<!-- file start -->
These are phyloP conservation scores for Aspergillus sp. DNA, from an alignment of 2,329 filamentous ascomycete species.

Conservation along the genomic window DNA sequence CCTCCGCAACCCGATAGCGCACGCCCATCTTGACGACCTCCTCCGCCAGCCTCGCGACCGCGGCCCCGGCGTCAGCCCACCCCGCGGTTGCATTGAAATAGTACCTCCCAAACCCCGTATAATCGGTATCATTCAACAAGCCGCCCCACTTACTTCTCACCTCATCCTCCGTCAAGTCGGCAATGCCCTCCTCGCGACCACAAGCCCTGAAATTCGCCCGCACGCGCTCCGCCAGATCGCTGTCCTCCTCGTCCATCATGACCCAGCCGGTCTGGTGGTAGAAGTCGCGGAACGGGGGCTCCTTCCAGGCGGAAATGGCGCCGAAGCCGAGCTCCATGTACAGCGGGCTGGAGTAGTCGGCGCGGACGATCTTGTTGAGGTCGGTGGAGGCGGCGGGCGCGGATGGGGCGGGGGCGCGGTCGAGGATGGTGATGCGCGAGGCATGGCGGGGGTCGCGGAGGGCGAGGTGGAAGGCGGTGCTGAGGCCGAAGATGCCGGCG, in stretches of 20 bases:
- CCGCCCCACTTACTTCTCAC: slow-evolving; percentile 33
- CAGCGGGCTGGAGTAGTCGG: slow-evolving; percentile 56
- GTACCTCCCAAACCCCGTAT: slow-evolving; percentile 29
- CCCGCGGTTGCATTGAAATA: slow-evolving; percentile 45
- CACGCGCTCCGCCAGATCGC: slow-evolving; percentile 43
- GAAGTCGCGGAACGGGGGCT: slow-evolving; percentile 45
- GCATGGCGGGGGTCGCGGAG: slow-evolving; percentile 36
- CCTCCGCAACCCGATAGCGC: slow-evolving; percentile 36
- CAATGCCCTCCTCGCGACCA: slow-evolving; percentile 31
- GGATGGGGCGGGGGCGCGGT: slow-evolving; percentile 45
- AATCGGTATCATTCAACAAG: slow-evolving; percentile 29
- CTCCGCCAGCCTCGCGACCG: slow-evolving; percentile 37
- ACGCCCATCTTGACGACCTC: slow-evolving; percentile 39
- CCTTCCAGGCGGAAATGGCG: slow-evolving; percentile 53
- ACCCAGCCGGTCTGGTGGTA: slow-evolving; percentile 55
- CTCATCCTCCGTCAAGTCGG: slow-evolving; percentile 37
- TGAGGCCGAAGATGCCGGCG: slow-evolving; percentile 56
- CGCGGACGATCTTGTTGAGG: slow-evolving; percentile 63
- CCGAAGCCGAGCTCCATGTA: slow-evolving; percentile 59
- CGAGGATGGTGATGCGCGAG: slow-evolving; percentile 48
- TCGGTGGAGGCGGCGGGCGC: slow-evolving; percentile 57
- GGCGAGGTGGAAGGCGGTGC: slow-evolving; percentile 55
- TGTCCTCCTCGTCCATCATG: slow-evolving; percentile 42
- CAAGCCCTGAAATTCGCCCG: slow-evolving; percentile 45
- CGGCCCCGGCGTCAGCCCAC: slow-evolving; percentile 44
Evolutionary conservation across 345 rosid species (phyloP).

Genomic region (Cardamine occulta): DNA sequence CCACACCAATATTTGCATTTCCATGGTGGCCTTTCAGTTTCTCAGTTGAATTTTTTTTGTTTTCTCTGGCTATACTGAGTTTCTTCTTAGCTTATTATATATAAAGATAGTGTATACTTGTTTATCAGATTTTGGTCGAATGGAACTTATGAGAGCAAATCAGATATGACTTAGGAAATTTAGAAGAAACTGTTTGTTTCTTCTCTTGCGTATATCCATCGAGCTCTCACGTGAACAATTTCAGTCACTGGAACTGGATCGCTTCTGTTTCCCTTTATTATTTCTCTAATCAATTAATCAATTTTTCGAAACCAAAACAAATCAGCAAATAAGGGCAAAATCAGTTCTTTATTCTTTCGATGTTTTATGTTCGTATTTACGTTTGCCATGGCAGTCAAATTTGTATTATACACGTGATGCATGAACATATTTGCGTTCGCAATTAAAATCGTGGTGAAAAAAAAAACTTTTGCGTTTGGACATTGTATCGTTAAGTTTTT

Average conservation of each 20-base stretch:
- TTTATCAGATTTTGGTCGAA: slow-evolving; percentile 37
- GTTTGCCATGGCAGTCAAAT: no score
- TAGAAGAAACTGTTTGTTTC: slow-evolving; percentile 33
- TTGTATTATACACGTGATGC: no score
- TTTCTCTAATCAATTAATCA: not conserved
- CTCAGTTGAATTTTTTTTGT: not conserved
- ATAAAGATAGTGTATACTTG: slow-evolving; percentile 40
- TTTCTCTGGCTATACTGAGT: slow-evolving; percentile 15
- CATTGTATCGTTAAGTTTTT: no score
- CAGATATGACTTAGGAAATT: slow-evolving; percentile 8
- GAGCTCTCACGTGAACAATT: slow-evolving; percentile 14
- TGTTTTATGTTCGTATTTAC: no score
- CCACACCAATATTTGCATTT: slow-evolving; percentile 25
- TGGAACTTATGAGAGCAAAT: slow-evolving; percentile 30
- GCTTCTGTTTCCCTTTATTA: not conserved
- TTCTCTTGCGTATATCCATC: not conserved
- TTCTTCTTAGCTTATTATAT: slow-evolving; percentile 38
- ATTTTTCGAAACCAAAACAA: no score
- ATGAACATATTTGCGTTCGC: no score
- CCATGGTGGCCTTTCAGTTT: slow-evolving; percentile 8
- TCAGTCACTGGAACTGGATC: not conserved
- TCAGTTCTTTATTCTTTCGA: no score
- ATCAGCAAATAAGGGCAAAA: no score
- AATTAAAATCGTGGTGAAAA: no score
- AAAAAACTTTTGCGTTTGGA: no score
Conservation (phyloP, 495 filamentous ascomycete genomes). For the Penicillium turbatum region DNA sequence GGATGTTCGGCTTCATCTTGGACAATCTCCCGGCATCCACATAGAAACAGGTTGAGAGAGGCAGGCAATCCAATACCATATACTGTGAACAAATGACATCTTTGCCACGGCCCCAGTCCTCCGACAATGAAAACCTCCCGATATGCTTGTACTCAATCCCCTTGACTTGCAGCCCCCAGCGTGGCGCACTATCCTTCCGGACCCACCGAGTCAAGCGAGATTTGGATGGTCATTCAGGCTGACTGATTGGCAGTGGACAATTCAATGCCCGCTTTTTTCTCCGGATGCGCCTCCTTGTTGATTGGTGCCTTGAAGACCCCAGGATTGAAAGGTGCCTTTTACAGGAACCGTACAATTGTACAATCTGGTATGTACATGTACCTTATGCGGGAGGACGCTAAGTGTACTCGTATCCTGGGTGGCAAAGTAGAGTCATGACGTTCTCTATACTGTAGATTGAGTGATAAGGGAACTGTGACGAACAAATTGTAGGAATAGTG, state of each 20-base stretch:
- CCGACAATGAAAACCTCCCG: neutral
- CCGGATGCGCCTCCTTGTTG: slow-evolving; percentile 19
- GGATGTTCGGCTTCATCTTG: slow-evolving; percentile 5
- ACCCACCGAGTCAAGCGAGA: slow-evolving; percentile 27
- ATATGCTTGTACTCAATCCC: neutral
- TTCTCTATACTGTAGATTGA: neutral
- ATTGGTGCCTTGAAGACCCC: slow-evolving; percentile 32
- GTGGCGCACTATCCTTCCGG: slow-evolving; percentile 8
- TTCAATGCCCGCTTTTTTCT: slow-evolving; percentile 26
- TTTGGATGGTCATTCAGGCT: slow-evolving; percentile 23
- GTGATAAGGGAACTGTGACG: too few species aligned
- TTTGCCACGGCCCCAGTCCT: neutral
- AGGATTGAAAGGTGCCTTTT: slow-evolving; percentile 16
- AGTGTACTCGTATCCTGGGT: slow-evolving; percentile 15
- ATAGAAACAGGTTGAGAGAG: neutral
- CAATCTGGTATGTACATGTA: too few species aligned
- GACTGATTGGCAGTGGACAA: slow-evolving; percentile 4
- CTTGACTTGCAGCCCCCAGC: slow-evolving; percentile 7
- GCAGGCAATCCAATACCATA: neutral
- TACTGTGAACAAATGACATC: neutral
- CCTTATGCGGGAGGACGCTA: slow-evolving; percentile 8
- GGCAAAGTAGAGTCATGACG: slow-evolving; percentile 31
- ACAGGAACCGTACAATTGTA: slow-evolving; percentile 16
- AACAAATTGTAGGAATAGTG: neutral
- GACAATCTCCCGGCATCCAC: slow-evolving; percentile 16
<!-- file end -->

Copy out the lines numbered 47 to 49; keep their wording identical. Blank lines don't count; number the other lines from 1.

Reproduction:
- TTCTTCTTAGCTTATTATAT: slow-evolving; percentile 38
- ATTTTTCGAAACCAAAACAA: no score
- ATGAACATATTTGCGTTCGC: no score